It is an unprecedented problem of diplomatic etiquette: How do you disinvite the leader of your most powerful ally to an already announced state visit?
In fact, informally, some sort of solution had already been found, before President Trump decided to peddle his own version of fake news, and to attack the Prime Minister when she quite reasonably stood up for Britain. Having unleashed a series of impertinent anti-British tweets earlier this year, particularly in the aftermath of terror attacks, expectations of a full-on state visit had been massaged down in any case. There was talk about a less grand “official” business-like visit by Donald Trump rather than the lavish formalities of a state visit, complete with the banquet at Buckingham Palace and a ride through London in a horse-drawn carriage.
The fudge, then, was for the state visit to be repeatedly postponed, with the hope that a short official visit might pass off without undue incident.
Thanks to President Trump and President Trump alone, even that seems an implausible solution for now. The Mayor of London, Sadiq Khan, has already been the subject of an unprovoked attack by Mr Trump, and has made his displeasure clear as the leader of the host city (and duly elected as such). Most of the opposition parties, some Tories and great swathes of the British public do not want Donald Trump to set foot on British soil in any official capacity; they might tolerate him popping in to look round his golf course in Scotland, but, for now, that’s about it.
Mr Trump, foolish and callous as he is in some any ways, was at least alive to the public relations aspects of any opposed official visit to Britain. The “optics” would be unflattering. There would be little political dividend in Mr Trump arriving in such circumstances. It is, incidentally, greatly to the credit of the British that they have made their exasperation with Mr Trump known – in stark contrast to President Macron of France who shares none of Mr Trump’s values but who took it upon himself to give Mr Trump the full works a few months ago.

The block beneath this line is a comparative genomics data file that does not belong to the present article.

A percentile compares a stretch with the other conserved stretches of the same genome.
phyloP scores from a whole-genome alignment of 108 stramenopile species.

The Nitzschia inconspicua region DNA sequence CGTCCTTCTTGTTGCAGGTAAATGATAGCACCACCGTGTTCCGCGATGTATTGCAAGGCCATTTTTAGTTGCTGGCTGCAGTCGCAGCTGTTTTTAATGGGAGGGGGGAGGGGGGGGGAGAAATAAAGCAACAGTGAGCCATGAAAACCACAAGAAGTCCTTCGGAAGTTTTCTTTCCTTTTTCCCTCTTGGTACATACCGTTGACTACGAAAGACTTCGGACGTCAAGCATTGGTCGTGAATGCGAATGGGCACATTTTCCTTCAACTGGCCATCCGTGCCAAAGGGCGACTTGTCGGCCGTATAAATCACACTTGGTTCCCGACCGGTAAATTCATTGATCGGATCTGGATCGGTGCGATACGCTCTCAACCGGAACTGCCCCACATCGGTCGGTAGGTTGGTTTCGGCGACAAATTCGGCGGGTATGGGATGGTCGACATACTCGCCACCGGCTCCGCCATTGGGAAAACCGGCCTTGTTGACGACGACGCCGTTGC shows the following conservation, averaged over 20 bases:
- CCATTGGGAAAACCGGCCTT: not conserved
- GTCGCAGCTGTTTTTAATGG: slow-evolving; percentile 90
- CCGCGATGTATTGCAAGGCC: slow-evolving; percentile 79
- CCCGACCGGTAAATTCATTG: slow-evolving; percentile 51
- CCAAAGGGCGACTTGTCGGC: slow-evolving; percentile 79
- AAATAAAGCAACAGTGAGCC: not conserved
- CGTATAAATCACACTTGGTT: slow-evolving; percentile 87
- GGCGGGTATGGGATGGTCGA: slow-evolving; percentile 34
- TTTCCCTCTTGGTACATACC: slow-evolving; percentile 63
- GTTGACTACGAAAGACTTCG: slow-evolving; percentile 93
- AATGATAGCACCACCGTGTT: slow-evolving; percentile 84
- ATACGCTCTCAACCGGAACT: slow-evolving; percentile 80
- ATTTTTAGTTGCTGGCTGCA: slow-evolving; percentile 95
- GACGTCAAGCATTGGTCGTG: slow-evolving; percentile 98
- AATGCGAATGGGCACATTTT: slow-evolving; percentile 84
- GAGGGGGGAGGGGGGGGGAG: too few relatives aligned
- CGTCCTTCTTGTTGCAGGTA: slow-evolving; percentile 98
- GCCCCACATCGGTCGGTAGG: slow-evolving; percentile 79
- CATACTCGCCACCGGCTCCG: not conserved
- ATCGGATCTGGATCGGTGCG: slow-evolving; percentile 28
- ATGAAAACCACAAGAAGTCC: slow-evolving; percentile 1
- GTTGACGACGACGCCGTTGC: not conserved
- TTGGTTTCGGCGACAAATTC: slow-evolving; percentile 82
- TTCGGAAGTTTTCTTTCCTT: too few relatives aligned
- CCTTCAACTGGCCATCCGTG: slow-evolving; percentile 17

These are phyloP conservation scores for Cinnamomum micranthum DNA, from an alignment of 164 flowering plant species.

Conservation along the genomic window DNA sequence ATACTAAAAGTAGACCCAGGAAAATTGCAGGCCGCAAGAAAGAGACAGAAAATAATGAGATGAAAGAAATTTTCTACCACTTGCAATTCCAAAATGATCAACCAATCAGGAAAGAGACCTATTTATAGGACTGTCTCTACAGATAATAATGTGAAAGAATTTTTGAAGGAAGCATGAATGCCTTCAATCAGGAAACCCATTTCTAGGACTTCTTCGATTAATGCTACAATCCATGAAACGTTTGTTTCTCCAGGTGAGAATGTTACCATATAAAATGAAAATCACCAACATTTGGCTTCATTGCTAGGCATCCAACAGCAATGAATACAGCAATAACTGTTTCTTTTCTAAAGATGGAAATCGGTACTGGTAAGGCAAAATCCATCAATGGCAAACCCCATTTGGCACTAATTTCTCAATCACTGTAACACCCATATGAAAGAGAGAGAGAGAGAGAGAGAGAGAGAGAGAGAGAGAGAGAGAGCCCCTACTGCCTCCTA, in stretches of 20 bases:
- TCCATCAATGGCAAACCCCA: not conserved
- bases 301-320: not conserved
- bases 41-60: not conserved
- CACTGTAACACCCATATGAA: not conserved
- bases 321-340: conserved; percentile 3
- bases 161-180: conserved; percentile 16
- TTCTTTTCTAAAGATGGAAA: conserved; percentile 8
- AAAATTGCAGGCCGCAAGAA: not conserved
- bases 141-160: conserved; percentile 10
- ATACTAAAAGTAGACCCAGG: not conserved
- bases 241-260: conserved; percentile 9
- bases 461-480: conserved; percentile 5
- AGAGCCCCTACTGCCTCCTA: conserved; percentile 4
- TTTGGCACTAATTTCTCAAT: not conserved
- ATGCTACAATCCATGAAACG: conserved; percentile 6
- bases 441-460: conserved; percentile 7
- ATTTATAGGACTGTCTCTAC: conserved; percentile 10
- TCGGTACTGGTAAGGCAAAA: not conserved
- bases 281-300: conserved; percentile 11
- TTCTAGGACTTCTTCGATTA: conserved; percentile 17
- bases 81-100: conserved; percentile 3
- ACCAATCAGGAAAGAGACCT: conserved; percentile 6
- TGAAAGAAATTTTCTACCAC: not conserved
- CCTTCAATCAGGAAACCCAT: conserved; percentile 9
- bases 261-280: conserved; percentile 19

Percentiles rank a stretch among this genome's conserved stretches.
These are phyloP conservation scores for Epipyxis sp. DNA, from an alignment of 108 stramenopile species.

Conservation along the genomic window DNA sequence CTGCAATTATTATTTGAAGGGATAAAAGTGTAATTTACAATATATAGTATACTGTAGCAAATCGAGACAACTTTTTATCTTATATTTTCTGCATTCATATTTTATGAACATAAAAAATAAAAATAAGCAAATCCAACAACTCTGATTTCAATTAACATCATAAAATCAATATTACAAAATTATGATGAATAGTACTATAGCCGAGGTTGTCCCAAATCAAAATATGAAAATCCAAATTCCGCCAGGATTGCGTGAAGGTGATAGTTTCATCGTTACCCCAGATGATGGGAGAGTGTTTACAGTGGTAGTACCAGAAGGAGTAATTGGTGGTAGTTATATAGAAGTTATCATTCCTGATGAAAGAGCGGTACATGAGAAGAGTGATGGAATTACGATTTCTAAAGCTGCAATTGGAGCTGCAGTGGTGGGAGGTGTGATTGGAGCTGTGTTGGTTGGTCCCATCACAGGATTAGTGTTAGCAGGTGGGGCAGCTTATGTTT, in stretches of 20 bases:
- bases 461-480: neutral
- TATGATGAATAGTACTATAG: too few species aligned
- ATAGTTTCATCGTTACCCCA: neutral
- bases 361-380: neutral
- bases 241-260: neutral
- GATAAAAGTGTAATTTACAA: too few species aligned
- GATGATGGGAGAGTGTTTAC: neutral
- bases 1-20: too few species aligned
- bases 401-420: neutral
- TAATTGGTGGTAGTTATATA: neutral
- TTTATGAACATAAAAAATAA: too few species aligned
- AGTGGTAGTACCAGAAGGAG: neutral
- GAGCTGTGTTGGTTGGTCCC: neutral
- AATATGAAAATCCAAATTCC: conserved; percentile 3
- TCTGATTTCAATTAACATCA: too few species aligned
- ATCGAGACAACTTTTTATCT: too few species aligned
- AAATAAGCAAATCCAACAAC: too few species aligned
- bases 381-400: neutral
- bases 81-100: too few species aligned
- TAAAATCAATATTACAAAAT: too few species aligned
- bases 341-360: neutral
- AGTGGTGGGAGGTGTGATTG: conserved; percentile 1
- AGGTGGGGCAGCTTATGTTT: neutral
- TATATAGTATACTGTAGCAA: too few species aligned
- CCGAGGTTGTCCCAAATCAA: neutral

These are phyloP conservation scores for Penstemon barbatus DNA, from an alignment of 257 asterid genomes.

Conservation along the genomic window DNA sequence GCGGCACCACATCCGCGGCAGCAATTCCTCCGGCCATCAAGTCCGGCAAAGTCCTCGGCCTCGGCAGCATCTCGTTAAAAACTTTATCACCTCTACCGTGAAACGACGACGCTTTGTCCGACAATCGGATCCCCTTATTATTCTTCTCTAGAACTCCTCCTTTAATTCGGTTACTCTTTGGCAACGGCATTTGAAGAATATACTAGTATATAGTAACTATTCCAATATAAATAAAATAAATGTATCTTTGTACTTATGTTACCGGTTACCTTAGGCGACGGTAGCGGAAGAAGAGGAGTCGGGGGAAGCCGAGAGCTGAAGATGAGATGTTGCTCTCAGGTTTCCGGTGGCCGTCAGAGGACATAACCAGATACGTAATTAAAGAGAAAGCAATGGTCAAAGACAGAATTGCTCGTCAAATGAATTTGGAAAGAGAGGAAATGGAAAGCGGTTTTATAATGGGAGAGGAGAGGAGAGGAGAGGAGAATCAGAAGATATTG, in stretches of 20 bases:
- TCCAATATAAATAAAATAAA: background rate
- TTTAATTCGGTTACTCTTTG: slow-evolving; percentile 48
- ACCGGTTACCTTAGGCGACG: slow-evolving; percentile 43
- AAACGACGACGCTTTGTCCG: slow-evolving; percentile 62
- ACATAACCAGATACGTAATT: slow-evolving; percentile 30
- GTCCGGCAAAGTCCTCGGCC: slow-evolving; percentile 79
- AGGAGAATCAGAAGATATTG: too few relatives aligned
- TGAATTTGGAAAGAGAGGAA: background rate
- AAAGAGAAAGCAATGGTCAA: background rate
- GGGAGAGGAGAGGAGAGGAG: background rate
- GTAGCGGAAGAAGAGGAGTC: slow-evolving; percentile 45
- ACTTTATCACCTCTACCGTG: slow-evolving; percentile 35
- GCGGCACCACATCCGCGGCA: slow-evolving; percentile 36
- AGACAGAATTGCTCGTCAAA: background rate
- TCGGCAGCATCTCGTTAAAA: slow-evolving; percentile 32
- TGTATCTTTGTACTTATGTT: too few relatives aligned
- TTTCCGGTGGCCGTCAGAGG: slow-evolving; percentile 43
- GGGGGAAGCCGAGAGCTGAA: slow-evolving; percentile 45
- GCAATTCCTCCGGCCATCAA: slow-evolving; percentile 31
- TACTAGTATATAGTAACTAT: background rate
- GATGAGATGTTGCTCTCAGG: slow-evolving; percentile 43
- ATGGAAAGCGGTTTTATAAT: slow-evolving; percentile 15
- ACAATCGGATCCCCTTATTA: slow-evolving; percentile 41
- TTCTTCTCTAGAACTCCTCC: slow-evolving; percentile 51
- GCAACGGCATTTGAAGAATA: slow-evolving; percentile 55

So there is, in fact, no great practical reason to withdraw the invitation for a state visit, because it is unlikely to happen anyway, and can, in reality, be postponed endlessly.
An official government-to-government visit is still a possibility, but tempers will need to cool and the White House will need to quietly repair the damage that has been done by this thoughtless (at best) peddling of hate videos. The British national interest is not served by alienating the United States, even if it is run by someone who insults Britain with depressing regularity. It is a powerful ally, obviously, with whom the British have a long-standing arrangement to share intelligence and generally work together diplomatically. Post-Brexit, America may prove an economically valuable new partner (admittedly less likely given Mr Trump’s protectionist approach); and, to offer some perspective, Mr Trump will not be there for ever, or even that much longer.
When President Trump arrives on these shores on Air Force One he does so as the head of state and government of a “friendly” power, representing the people of that nation, and not as the king of the offensive tweet, owner of a chain of golf courses, the former star of The Apprentice or the potty-mouthed male chauvinist we know him to be. As a private citizen we might be justified in banning him for peddling hate propaganda for Britain First; but as the President of the United States his status is rather different. His visits to Britain are a matter of statecraft as well as good taste.
Her Majesty’s Government, and Her Majesty herself, have entertained much less savoury personalities than Donald J Trump – Mugabe of Zimbabwe, Mobutu of Zaire, Ceausescu of Romania, the Shah of Iran and various other despots and dictators over the decades. Set against those guys, Mr Trump is a choirboy. That, though, does not mean we need to be in any great rush to see him. The invite to a state visit – made too hastily by Theresa May – can be allowed to wither while some alternative, less incendiary options are explored. Sooner or later Mr Trump will need to visit London on official business. He cannot be kept away forever, dreadful as he is, because the UK and the US need to talk and coordinate policies to mutual advantage. Banning Trump indefinitely would do neither the British nor the American people much good in the longer run.
Whatever happens, the British Cabinet is not going to make Donald Trump shut down his Twitter feed. Mr Trump may be immature, petulant and deluded but that is no reason for Britain to be.